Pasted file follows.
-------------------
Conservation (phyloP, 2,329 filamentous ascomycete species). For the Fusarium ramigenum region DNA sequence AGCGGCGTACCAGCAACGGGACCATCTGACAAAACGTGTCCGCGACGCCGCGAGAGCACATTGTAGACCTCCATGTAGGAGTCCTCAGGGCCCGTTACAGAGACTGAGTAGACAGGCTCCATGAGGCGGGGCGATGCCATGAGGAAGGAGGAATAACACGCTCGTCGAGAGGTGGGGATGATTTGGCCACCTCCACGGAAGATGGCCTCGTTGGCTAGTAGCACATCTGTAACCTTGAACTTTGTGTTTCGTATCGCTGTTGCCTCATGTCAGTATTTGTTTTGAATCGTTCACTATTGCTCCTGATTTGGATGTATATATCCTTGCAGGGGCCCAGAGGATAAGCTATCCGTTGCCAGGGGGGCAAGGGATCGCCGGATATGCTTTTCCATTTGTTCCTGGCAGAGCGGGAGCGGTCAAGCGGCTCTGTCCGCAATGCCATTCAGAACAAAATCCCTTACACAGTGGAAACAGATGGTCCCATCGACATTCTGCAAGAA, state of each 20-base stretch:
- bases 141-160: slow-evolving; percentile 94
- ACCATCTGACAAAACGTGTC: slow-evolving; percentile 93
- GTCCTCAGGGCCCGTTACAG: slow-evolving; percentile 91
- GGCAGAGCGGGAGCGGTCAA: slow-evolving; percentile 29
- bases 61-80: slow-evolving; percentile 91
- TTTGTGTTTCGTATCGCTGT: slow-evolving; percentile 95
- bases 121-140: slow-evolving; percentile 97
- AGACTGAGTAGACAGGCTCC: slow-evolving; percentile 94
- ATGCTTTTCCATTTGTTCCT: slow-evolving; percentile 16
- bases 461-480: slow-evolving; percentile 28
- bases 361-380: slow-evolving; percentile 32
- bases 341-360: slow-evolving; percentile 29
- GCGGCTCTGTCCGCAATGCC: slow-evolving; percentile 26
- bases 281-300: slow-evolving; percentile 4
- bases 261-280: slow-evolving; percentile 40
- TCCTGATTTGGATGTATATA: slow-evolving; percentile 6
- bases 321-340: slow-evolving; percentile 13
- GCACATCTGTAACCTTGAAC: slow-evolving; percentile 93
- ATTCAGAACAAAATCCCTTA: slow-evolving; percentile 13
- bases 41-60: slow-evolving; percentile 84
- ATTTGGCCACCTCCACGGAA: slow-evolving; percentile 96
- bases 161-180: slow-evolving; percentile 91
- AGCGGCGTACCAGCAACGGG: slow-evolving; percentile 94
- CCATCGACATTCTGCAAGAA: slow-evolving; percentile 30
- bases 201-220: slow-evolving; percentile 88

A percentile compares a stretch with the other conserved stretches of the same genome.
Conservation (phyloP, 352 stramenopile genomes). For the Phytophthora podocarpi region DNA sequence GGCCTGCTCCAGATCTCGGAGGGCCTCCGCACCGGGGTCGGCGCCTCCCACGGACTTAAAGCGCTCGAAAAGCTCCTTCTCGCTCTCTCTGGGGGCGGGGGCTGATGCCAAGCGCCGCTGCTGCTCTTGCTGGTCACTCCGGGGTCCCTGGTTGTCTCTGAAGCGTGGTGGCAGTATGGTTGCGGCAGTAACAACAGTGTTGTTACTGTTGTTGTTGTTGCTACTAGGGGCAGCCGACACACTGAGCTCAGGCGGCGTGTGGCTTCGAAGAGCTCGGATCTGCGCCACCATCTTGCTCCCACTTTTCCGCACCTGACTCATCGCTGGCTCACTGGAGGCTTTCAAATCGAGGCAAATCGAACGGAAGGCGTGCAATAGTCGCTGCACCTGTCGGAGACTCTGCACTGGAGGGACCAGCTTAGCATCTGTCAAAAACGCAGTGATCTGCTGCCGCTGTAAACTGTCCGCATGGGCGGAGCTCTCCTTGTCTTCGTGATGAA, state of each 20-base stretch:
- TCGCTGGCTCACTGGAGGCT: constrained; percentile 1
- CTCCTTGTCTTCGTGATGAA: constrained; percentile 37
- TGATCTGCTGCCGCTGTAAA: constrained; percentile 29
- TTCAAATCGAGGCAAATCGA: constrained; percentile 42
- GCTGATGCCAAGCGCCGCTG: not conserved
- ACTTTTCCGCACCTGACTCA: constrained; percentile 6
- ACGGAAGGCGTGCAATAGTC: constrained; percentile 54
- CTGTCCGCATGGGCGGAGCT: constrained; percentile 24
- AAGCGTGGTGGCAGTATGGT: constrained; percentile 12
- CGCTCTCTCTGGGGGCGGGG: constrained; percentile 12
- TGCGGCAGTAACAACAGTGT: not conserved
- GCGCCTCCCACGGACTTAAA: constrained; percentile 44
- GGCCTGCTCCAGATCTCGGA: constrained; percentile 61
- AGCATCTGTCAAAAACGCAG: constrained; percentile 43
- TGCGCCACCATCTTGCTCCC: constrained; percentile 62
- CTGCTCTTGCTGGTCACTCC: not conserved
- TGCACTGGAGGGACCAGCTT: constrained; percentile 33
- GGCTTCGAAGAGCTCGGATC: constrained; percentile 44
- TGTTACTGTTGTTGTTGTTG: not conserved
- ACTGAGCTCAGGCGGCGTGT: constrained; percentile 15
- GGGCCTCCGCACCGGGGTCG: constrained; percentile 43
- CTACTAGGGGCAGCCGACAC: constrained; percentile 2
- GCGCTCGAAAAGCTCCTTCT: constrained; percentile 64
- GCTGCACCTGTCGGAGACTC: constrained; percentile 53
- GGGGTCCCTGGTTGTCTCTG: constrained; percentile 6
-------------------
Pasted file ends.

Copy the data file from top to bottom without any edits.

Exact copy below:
Conservation (phyloP, 2,329 filamentous ascomycete species). For the Fusarium ramigenum region DNA sequence AGCGGCGTACCAGCAACGGGACCATCTGACAAAACGTGTCCGCGACGCCGCGAGAGCACATTGTAGACCTCCATGTAGGAGTCCTCAGGGCCCGTTACAGAGACTGAGTAGACAGGCTCCATGAGGCGGGGCGATGCCATGAGGAAGGAGGAATAACACGCTCGTCGAGAGGTGGGGATGATTTGGCCACCTCCACGGAAGATGGCCTCGTTGGCTAGTAGCACATCTGTAACCTTGAACTTTGTGTTTCGTATCGCTGTTGCCTCATGTCAGTATTTGTTTTGAATCGTTCACTATTGCTCCTGATTTGGATGTATATATCCTTGCAGGGGCCCAGAGGATAAGCTATCCGTTGCCAGGGGGGCAAGGGATCGCCGGATATGCTTTTCCATTTGTTCCTGGCAGAGCGGGAGCGGTCAAGCGGCTCTGTCCGCAATGCCATTCAGAACAAAATCCCTTACACAGTGGAAACAGATGGTCCCATCGACATTCTGCAAGAA, state of each 20-base stretch:
- bases 141-160: slow-evolving; percentile 94
- ACCATCTGACAAAACGTGTC: slow-evolving; percentile 93
- GTCCTCAGGGCCCGTTACAG: slow-evolving; percentile 91
- GGCAGAGCGGGAGCGGTCAA: slow-evolving; percentile 29
- bases 61-80: slow-evolving; percentile 91
- TTTGTGTTTCGTATCGCTGT: slow-evolving; percentile 95
- bases 121-140: slow-evolving; percentile 97
- AGACTGAGTAGACAGGCTCC: slow-evolving; percentile 94
- ATGCTTTTCCATTTGTTCCT: slow-evolving; percentile 16
- bases 461-480: slow-evolving; percentile 28
- bases 361-380: slow-evolving; percentile 32
- bases 341-360: slow-evolving; percentile 29
- GCGGCTCTGTCCGCAATGCC: slow-evolving; percentile 26
- bases 281-300: slow-evolving; percentile 4
- bases 261-280: slow-evolving; percentile 40
- TCCTGATTTGGATGTATATA: slow-evolving; percentile 6
- bases 321-340: slow-evolving; percentile 13
- GCACATCTGTAACCTTGAAC: slow-evolving; percentile 93
- ATTCAGAACAAAATCCCTTA: slow-evolving; percentile 13
- bases 41-60: slow-evolving; percentile 84
- ATTTGGCCACCTCCACGGAA: slow-evolving; percentile 96
- bases 161-180: slow-evolving; percentile 91
- AGCGGCGTACCAGCAACGGG: slow-evolving; percentile 94
- CCATCGACATTCTGCAAGAA: slow-evolving; percentile 30
- bases 201-220: slow-evolving; percentile 88

A percentile compares a stretch with the other conserved stretches of the same genome.
Conservation (phyloP, 352 stramenopile genomes). For the Phytophthora podocarpi region DNA sequence GGCCTGCTCCAGATCTCGGAGGGCCTCCGCACCGGGGTCGGCGCCTCCCACGGACTTAAAGCGCTCGAAAAGCTCCTTCTCGCTCTCTCTGGGGGCGGGGGCTGATGCCAAGCGCCGCTGCTGCTCTTGCTGGTCACTCCGGGGTCCCTGGTTGTCTCTGAAGCGTGGTGGCAGTATGGTTGCGGCAGTAACAACAGTGTTGTTACTGTTGTTGTTGTTGCTACTAGGGGCAGCCGACACACTGAGCTCAGGCGGCGTGTGGCTTCGAAGAGCTCGGATCTGCGCCACCATCTTGCTCCCACTTTTCCGCACCTGACTCATCGCTGGCTCACTGGAGGCTTTCAAATCGAGGCAAATCGAACGGAAGGCGTGCAATAGTCGCTGCACCTGTCGGAGACTCTGCACTGGAGGGACCAGCTTAGCATCTGTCAAAAACGCAGTGATCTGCTGCCGCTGTAAACTGTCCGCATGGGCGGAGCTCTCCTTGTCTTCGTGATGAA, state of each 20-base stretch:
- TCGCTGGCTCACTGGAGGCT: constrained; percentile 1
- CTCCTTGTCTTCGTGATGAA: constrained; percentile 37
- TGATCTGCTGCCGCTGTAAA: constrained; percentile 29
- TTCAAATCGAGGCAAATCGA: constrained; percentile 42
- GCTGATGCCAAGCGCCGCTG: not conserved
- ACTTTTCCGCACCTGACTCA: constrained; percentile 6
- ACGGAAGGCGTGCAATAGTC: constrained; percentile 54
- CTGTCCGCATGGGCGGAGCT: constrained; percentile 24
- AAGCGTGGTGGCAGTATGGT: constrained; percentile 12
- CGCTCTCTCTGGGGGCGGGG: constrained; percentile 12
- TGCGGCAGTAACAACAGTGT: not conserved
- GCGCCTCCCACGGACTTAAA: constrained; percentile 44
- GGCCTGCTCCAGATCTCGGA: constrained; percentile 61
- AGCATCTGTCAAAAACGCAG: constrained; percentile 43
- TGCGCCACCATCTTGCTCCC: constrained; percentile 62
- CTGCTCTTGCTGGTCACTCC: not conserved
- TGCACTGGAGGGACCAGCTT: constrained; percentile 33
- GGCTTCGAAGAGCTCGGATC: constrained; percentile 44
- TGTTACTGTTGTTGTTGTTG: not conserved
- ACTGAGCTCAGGCGGCGTGT: constrained; percentile 15
- GGGCCTCCGCACCGGGGTCG: constrained; percentile 43
- CTACTAGGGGCAGCCGACAC: constrained; percentile 2
- GCGCTCGAAAAGCTCCTTCT: constrained; percentile 64
- GCTGCACCTGTCGGAGACTC: constrained; percentile 53
- GGGGTCCCTGGTTGTCTCTG: constrained; percentile 6